The first novel from William Kennedy in more than five years and universally acclaimed as his most powerful work since the Pulitzer Prize-winning Ironweed, Roscoe shows Kennedy at his very best. It's V-J Day, the war is over, and Roscoe Conway, after twenty-six years as the second in command of Albany's notorious political machine, decides to quit politics forever. But there's no way out, and only his Machiavellian imagination can help him cope with the erupting disasters. Every step leads back to the past-to the early loss of his true love, the takeover of city hall, the machine's fight with FDR and Al Smith to elect a governor, and the methodical assassination of gangster Jack "Legs" Diamond. "Thick with crime, passion, and backroom banter" (The New Yorker), Roscoe is an odyssey of great scope and linguistic verve, a deadly, comic masterpiece from one of America's most important writers.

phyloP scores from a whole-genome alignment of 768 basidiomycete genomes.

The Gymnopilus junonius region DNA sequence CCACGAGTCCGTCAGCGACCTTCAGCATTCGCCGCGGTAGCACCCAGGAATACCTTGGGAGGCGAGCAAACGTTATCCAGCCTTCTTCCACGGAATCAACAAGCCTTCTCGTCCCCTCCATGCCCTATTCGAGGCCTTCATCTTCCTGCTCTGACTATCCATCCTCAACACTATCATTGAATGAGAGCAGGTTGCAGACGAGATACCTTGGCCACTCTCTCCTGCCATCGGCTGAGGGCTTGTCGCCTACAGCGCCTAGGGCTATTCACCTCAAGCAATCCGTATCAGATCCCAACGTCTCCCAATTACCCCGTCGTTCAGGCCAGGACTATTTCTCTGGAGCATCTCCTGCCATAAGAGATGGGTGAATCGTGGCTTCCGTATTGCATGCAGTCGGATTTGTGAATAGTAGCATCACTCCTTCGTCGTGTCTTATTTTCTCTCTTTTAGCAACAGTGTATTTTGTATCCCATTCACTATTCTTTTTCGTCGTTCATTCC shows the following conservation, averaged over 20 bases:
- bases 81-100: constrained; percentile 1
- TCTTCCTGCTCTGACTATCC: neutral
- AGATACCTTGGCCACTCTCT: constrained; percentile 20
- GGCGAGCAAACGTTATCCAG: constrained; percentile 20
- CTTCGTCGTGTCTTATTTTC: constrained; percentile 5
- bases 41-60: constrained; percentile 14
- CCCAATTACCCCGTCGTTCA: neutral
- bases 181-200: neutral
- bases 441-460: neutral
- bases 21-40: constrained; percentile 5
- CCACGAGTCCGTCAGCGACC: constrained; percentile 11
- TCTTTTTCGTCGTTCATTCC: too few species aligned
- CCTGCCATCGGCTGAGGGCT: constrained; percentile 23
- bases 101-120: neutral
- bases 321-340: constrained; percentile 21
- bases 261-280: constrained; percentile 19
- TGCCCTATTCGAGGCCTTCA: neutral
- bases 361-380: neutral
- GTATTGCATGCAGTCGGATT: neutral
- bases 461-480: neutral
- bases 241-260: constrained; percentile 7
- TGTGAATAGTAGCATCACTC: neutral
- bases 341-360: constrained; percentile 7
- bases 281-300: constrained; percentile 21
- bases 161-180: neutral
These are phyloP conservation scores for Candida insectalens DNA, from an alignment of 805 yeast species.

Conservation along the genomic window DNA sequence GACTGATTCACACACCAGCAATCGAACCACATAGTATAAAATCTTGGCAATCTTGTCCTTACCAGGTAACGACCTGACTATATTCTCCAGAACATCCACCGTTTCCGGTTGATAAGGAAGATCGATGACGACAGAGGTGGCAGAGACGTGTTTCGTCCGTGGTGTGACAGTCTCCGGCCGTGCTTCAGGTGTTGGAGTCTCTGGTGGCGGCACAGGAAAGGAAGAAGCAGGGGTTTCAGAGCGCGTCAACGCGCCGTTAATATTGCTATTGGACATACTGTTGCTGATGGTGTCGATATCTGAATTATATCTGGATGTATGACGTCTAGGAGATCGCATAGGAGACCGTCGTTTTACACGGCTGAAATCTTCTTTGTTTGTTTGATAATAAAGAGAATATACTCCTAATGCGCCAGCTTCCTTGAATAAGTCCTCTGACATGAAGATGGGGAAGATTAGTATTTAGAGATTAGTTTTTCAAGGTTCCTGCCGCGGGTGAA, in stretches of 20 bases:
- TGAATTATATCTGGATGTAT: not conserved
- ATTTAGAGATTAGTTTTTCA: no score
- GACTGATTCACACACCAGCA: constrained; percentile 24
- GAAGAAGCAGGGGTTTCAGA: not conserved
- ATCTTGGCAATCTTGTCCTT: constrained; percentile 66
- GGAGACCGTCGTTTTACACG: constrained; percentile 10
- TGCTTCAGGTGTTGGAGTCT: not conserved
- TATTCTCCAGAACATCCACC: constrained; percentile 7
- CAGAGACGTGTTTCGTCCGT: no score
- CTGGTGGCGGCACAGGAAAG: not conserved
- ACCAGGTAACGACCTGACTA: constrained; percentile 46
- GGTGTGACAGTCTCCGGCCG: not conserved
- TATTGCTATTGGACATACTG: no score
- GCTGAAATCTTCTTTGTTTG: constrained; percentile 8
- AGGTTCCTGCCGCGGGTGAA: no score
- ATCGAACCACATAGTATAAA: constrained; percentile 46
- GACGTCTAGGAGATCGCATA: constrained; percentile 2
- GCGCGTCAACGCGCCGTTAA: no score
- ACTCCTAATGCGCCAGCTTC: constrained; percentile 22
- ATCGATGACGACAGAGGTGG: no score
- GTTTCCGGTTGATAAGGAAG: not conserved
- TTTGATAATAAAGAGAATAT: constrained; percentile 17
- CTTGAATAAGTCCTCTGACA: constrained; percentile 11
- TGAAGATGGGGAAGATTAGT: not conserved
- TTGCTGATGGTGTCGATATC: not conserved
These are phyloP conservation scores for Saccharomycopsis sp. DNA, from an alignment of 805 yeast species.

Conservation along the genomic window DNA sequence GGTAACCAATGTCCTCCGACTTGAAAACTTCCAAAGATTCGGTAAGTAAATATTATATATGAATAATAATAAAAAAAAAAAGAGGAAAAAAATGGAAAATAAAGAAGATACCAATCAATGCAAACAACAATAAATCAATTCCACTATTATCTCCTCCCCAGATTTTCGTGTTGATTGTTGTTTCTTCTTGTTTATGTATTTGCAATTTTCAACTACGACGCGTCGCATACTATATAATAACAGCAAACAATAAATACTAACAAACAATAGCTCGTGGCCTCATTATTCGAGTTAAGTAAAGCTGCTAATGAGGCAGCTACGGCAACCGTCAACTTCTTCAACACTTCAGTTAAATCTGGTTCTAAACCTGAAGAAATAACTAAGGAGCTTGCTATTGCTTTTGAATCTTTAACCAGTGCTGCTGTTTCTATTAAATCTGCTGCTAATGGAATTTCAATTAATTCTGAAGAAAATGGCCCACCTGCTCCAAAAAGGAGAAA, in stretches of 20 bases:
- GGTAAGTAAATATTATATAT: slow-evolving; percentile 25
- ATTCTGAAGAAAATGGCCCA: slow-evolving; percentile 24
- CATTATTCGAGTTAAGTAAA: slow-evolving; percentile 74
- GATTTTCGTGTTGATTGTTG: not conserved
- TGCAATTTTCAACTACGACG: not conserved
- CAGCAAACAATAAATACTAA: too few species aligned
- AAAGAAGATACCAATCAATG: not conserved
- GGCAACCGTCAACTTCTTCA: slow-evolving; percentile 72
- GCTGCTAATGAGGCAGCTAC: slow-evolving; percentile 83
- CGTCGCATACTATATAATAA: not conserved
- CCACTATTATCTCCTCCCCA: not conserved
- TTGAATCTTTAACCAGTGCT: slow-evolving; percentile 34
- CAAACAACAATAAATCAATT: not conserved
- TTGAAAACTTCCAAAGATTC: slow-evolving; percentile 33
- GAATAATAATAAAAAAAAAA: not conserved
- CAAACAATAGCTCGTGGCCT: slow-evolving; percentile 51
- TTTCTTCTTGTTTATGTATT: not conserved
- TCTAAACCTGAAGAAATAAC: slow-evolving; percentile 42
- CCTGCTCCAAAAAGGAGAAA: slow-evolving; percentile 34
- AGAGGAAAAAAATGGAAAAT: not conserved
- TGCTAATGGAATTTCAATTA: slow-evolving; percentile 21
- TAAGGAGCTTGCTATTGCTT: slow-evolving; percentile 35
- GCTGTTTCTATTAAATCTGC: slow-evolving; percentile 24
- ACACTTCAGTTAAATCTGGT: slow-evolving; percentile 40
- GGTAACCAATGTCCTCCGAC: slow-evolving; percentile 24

The book, like its hero, displays a wonderful gift of gab as it roams through the ebulliently corrupt byways of Albany.